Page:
There’s a reason we can’t stop hyping our anniversary year: We’re super excited about it! Get in on the celebration by purchasing a subscription for a loved one this holiday. For just $15, you can provide your bbff (best bookish friend forever) with a year-long supply of surprise and delight, including poems, stories, reviews, visual art, musical scores, and a graphic play.
And while we’re making merry, let’s raise a glass in honor of our talented staff members who have recently published books (any or all of which would make amazing gifts for aforementioned bbff’s). Congrats, friends!
- Assitant Editor Brian Brodeur’s second collection of poems, Natural Causes (2012), was selected by Denise Duhamel for the 2011 Autumn House Poetry Prize.
- Volunteer Luke Geddes’s short story collection, I Am a Magical Teenage Princess, was published by Chomu Press in 2012.
- Volunteer Julia Koets’s first book of poems, Hold Like Owls (2012), was selected by Nikky Finney for the South Carolina Poetry Book Prize.
- Volunteer Don Peteroy’s novella, Wally, was published by Burrow Press in 2012.
Maybe it’s our age, but as our tenth-anniversary year creeps ever closer, we’re getting worse at keeping secrets. So here it is: The Cincinnati Review is proud to announce that we will, over the next few months, produce the graphic play Moth by Australian playwright Declan Greene.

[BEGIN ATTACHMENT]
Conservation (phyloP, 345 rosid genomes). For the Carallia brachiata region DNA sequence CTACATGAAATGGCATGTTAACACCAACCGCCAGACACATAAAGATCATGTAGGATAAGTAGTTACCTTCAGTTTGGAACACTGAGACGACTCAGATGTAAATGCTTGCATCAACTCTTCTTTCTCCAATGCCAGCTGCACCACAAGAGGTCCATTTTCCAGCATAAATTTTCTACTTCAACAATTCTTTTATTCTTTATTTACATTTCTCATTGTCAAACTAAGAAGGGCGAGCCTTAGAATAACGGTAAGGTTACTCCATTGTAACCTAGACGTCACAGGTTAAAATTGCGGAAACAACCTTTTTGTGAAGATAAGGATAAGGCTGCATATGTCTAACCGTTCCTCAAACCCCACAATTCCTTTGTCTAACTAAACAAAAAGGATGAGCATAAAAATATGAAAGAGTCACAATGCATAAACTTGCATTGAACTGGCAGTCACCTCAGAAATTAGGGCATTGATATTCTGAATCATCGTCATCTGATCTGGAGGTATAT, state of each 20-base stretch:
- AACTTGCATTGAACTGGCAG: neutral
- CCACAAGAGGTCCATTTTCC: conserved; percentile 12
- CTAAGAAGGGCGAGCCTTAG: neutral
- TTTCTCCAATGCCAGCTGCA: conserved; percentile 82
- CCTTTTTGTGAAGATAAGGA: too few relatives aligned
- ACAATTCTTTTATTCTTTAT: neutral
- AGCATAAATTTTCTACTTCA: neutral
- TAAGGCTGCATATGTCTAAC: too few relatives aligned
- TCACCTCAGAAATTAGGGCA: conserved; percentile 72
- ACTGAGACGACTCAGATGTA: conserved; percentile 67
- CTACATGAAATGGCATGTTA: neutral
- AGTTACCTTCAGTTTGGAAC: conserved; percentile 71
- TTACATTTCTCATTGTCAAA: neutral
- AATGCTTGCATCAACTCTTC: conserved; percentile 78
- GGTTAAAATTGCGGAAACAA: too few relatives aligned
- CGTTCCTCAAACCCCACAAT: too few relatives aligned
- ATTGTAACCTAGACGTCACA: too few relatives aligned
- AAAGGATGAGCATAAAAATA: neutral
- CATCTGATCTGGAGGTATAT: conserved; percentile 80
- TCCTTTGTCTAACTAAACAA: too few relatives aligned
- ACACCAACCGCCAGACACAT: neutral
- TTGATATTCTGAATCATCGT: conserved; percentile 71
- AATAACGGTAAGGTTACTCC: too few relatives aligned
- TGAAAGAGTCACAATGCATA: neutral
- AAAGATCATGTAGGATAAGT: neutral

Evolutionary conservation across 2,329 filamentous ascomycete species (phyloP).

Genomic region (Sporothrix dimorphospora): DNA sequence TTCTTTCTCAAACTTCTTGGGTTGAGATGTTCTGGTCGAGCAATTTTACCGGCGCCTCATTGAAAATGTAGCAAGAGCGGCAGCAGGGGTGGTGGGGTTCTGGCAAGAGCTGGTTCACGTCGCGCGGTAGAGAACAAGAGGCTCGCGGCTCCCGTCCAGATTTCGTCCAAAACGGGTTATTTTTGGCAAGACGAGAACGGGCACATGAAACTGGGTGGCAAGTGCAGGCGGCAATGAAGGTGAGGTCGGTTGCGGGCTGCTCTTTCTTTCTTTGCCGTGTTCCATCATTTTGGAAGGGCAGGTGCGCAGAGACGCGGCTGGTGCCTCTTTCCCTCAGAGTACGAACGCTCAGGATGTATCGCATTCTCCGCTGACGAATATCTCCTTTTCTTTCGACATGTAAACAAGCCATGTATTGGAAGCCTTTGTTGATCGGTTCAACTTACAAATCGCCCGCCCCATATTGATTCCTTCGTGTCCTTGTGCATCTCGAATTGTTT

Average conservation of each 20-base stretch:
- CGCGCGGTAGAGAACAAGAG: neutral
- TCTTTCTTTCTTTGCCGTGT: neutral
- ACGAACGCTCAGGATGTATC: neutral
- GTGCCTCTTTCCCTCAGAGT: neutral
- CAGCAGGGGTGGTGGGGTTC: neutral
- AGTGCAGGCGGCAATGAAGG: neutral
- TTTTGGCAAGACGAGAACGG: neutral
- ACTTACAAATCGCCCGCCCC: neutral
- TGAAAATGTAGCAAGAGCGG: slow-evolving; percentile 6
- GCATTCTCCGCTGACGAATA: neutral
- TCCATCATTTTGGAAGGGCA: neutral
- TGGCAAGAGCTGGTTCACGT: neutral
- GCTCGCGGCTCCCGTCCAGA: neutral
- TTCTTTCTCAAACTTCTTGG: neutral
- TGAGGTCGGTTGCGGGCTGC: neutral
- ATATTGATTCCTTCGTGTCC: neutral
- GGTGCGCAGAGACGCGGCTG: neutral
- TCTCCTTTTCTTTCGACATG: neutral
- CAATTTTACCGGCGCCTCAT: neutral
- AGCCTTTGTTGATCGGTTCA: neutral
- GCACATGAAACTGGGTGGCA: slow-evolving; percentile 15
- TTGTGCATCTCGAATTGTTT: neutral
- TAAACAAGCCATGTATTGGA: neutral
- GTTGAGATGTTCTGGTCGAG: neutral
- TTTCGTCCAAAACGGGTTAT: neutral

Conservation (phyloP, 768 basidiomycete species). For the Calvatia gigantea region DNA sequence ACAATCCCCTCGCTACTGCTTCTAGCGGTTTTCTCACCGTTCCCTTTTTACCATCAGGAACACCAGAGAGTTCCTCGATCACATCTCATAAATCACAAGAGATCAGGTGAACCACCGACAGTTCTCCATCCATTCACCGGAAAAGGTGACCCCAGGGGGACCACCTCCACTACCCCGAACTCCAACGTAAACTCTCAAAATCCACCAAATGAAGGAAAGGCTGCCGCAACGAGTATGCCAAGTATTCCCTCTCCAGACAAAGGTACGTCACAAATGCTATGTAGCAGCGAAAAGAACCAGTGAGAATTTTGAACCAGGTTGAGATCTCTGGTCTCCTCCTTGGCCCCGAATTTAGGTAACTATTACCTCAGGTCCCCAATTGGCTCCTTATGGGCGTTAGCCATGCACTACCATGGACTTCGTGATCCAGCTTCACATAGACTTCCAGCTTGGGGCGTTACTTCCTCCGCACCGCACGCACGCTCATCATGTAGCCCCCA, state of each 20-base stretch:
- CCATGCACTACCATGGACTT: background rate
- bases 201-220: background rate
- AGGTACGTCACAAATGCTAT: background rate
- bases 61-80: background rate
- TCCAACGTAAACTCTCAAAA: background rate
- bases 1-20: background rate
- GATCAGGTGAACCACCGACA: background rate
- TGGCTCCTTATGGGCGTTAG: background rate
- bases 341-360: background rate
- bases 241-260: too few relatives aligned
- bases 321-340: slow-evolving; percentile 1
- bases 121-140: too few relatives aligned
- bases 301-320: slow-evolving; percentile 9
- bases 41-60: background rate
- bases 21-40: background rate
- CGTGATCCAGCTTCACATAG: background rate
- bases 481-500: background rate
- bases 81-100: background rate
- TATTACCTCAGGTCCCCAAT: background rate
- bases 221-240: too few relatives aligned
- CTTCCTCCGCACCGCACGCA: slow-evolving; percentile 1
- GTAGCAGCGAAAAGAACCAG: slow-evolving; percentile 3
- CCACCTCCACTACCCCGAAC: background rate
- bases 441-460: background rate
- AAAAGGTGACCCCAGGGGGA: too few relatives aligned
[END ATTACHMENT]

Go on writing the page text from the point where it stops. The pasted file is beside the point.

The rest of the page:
Moth is the story of Anime-obsessed Sebastian and emo art-freak Claryssa as they awkwardly navigate the cruel social hierarchy of high school. A horrific event on the school’s athletic field threatens their friendship and sends Sebastian on an apocalyptic mission,whereby fantasy and reality intermingle with dangerous consequences. Written with dark wit that’s ultimately after your heart, Moth is an exploration of friendship, adolescence, loss, and mental illness. It is set to make its American debut at the Studio Theater in Washington, DC, in April 2014. Click here for a preview of the play, and then imagine it expertly illustrated.
The finished product will be a handsome 6×9-inch perfect-bound book, coming in at about 56 pages, which will be mailed (free of charge!) to our subscribers. So if you haven’t subscribed for our anniversary year, do so here.
We are hunting for a talented and enterprising illustrator to collaborate with Greene (for very respectable remuneration). If you are this illustrator or you know someone who is, please email our editors: editors[at]cincinnatireview[dot]com
More about the playwright: Declan Greene is a writer and theater-maker based in Melbourne. His plays include A Black Joy, Tame, Pompeii, L.A., and Moth, and have been produced at Malthouse Theatre, Sydney Opera House, and The Storeroom. His awards include the Malcolm Robertson Prize (2010), the R. E. Ross Trust Playwright’s Development Awards (2007 and 2009), and the Green Room Award for Best Original Writing (2010). Alongside Ash Flanders, Declan runs D.I.Y. “trash-theatre” group Sisters Grimm.